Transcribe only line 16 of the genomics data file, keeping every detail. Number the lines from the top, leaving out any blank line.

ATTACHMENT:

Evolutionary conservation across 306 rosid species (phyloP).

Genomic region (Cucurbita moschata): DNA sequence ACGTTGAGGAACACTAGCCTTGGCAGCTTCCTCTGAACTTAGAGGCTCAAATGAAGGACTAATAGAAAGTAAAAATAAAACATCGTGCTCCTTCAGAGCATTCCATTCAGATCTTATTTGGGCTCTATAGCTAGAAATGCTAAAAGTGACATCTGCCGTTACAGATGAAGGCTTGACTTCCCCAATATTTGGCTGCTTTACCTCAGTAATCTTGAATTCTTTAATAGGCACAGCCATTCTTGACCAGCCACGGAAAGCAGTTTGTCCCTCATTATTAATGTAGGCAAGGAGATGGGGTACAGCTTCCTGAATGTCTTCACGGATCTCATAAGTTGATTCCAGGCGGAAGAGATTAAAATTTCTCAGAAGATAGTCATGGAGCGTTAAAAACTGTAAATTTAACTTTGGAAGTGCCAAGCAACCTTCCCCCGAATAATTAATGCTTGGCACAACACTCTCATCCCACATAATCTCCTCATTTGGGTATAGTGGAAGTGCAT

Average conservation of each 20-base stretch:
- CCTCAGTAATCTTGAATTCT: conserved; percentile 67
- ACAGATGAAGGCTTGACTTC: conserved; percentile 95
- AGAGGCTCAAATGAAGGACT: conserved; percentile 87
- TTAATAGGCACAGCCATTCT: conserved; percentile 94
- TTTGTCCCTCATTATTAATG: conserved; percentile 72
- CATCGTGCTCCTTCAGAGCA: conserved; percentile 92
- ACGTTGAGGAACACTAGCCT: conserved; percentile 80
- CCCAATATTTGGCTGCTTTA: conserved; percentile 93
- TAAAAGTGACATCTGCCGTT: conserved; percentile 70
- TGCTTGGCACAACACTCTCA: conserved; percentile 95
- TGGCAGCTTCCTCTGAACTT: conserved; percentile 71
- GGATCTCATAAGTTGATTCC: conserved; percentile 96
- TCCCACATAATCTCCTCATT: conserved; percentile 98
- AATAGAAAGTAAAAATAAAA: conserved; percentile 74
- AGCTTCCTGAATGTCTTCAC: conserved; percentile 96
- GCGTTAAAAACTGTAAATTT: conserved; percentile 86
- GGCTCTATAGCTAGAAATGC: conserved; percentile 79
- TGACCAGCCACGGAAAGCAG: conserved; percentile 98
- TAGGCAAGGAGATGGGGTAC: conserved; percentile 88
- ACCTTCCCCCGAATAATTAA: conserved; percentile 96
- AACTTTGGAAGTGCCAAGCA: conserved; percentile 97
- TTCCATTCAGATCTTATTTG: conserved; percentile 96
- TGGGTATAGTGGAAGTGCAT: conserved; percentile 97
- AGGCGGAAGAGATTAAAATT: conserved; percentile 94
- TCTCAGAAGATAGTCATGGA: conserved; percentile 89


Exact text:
- TCCCACATAATCTCCTCATT: conserved; percentile 98